Monday, November 15, 2010

A final look at the Ohio Gubernatorial 2010 Exit Poll

Back in early October, 3BP had a post detailing how Ted Strickland was surrendering the Independent vote to bring in the President in hopes of turning out the vote among the base.

After a review of the CNN exit poll which sampled over 3,300 Ohioans, that's exactly what happened.

By 53-37, Independent voters supported John Kasich. And while Democrats turned out at the same level as Republicans, they far underperformed where they needed to be.

Very simply, Independents were turned off by Strickland's failures and the President's presence. And Democrats weren't inspired by a Governor that failed to live up to his promises.

Survey USA, PPP, and Fox News all came within a point or two of the final margin among Independents.

One interesting demographic point came in the difference between African-American males and females. While African-American women favored Strickland by 90 points, African-American men strongly supported Strickland, but not by nearly as much - 73 points.

The educated preferred Kasich over Strickland. College graduates preferred the Republican 56-41 while non-graduates preferred the Governor 50-45.

Surprisingly, despite his obsessive support for big labor, Strickland's support among union households dropped a massive 14 points from his win in 2006.

A lot of hay was made near the end of the campaign about the Kasich's vulnerability among Republicans on the gun issue. It turns out the effect was minimal, if there at all. Each one their fair share of partisans with Strickland winning 89% of the Democratic vote and Kasich pulling in 88% of the GOP vote.

What about the big attack? Wall Street.
According to exit polls, a third of Ohio voters primarily blamed Wall Street for their state’s economic problems, but those voters went for Kasich 49 percent to 47 percent.

“Sometimes people have all the information on the candidates and still vote for the other guy,” said Nathan Daschle, executive director of the Democratic Governors Association, about the Ohio race.

Ultimately, I believe Strickland's strategy was faulty from the beginning when his campaign ran a blistering negative attack on Kasich.

Back in May before the first ad came out I said:
As we've been saying for awhile, every poll out there, even the ones showing Strickland ahead, also show the Governor with some very high negatives. They also show Kasich with a name ID problem.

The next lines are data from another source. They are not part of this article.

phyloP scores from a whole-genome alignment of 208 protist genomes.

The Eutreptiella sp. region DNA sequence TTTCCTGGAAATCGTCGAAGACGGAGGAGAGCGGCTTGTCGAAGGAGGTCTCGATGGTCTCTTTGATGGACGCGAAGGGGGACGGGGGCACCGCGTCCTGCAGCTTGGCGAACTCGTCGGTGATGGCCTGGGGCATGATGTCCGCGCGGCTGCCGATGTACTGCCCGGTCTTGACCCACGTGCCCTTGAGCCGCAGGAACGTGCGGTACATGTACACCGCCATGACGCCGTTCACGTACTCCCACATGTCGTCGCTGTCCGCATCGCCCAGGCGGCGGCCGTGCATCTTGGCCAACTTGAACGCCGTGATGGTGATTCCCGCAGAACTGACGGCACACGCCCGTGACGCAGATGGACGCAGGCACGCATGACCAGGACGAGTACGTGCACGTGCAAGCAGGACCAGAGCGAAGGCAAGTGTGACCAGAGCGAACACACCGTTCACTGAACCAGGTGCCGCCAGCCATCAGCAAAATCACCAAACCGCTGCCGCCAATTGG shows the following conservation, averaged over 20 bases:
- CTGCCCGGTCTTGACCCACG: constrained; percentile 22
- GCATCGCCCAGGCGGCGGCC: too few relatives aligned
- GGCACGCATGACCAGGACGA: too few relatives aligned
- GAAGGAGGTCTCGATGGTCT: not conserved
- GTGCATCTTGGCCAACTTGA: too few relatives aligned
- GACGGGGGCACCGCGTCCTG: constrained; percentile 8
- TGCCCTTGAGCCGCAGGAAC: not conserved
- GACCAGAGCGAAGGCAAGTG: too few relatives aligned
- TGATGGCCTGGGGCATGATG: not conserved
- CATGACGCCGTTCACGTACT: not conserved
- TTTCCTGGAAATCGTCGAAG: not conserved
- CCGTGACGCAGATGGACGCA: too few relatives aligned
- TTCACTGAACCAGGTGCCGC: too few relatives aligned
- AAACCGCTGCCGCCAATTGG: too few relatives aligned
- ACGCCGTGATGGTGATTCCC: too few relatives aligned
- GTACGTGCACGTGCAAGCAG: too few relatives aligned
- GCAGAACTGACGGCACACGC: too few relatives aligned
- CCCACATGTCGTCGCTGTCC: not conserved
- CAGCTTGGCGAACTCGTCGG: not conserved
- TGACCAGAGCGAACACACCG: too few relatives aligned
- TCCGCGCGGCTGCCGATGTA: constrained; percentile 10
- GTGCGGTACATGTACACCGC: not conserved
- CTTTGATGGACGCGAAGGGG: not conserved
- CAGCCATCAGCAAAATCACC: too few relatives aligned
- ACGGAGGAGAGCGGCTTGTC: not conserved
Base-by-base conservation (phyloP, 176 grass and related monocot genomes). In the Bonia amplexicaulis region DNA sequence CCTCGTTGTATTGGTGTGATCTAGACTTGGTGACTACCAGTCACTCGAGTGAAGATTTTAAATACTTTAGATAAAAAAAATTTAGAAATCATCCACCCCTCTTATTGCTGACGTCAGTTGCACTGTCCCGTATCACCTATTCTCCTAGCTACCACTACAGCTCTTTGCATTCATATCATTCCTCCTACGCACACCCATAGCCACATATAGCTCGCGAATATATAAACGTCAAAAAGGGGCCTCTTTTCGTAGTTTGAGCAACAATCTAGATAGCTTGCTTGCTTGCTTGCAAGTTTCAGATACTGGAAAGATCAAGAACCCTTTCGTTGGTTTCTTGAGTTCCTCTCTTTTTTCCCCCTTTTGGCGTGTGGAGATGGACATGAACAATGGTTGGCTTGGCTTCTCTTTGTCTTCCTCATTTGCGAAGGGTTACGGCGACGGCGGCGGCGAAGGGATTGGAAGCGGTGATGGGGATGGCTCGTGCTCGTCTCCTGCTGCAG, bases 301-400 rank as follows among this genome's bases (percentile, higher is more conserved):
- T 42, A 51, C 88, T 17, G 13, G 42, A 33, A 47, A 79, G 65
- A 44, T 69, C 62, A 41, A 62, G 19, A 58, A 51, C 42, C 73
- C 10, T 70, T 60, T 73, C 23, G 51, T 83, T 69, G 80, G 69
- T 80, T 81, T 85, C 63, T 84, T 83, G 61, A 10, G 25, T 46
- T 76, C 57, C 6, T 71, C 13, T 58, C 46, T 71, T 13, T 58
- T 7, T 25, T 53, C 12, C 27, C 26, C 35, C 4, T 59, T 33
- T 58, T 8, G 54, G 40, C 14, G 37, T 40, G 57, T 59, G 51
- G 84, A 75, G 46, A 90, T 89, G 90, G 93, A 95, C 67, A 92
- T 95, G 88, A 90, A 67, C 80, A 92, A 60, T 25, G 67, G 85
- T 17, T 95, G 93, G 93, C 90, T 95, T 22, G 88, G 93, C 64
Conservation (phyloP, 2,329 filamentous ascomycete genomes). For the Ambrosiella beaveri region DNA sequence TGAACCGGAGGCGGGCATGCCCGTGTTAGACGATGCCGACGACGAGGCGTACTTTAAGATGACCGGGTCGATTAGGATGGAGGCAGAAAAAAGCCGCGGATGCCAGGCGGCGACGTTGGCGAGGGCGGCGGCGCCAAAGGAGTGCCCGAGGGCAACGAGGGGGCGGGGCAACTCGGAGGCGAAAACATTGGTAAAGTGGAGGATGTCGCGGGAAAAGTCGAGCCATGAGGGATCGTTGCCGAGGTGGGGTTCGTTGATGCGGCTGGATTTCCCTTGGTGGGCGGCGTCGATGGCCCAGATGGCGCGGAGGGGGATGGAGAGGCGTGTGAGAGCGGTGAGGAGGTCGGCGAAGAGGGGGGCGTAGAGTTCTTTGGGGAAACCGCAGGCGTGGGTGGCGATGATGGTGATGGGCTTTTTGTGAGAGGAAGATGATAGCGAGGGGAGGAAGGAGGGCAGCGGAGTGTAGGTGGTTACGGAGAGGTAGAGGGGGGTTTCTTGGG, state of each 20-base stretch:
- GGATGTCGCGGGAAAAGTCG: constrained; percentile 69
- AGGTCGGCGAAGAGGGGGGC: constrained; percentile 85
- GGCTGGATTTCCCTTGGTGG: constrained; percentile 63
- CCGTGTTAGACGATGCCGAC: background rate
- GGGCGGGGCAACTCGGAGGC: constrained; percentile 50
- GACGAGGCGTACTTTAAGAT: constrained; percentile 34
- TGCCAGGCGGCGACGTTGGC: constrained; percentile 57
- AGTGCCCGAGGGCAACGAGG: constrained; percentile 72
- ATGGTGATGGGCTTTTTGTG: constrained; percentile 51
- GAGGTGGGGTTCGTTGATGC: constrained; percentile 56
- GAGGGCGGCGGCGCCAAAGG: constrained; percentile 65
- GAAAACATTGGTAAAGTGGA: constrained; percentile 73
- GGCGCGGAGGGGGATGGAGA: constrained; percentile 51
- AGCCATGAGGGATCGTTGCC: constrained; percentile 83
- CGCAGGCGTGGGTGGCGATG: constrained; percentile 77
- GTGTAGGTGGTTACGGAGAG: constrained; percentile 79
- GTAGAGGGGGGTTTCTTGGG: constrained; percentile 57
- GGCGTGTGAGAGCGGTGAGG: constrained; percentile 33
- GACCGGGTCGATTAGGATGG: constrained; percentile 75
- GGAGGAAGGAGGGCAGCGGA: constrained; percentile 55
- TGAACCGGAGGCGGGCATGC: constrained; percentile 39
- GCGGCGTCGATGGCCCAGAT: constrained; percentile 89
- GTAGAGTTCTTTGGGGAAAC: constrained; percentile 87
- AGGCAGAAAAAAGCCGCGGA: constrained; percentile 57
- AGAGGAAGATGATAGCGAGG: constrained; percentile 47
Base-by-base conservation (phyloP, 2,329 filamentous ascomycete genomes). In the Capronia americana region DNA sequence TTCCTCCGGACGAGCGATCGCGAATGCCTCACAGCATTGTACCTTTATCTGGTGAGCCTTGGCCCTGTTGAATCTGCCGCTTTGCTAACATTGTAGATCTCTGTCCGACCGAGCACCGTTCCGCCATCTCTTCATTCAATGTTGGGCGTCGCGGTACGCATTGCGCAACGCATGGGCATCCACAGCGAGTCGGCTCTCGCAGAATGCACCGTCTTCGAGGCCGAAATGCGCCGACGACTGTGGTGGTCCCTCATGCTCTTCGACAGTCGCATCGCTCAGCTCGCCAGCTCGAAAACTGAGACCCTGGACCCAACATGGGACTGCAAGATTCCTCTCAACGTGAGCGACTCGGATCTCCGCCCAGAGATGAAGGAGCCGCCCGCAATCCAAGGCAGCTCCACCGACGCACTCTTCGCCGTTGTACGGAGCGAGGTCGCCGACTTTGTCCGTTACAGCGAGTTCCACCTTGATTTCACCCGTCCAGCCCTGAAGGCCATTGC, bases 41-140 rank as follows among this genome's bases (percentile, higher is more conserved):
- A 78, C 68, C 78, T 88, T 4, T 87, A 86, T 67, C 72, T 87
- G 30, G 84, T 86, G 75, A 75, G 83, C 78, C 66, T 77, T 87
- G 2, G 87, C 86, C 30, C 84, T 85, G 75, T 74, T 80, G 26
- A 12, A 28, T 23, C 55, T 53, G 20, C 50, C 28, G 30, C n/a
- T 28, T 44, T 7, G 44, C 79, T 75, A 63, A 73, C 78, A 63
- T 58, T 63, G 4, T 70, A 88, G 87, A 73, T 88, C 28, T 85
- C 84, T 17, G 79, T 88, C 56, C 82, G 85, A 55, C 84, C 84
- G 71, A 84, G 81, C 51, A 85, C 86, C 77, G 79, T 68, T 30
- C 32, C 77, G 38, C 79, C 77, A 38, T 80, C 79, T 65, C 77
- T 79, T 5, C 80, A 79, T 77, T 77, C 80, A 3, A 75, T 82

This poses Strickland with a problem. He needs to fix his own image while negatively defining his opponent. Unfortunately for Ted, voters tend not to believe such opposite messages coming from the same source at once.
And they didn't. Ted's negatives never substantively improved. That killed him among Independents.

Sure, unemployment was in the dumps and he didn't have a record of success to latch onto. But he needed to at least use the power of television and the bully pulpit to push a more positive image to voters. While the DGA's presence faded in the final months, they and union allies were there at the beginning and could have handled the tar and feathering of Kasich. Strickland should have stayed positive and let others do the dirty work.

Instead, Strickland's strategy abandoned Independent voters. Maybe he hoped they would stay home. They didn't. They actually came out as a larger proportion of the electorate than in 2006.

While the race was tight, considering his poor strategy it was also the best result Strickland could have hoped for. Independents voted as expected and by failing to push a positive enough image to boost turnout by Dems and supportive Indies, Strickland did as good as could be expected.

It just wasn't good enough.

1 comment:

  1. Not a single poll showed Obama was a factor by more than 30% of the electorate. Not one.

    Strickland lost independents because Ohio hadn't recovered in a yearfrom the worst economic meltdown since the Great Depression.

    That SAME exit poll showed that people who actually had lost their job in the past six months voted FOR Strickland by a wide margin.

    I think both Quinnipiac and PPP showed significant improvement (double digits) for Strickland's approval rating in the final month of the election from the lows in August. Again, you're telling an inaccurate story about polling.

    But anything to avoid talking about the unpopular budget proposals Kasich and his fellow Republicans are talking about huh?


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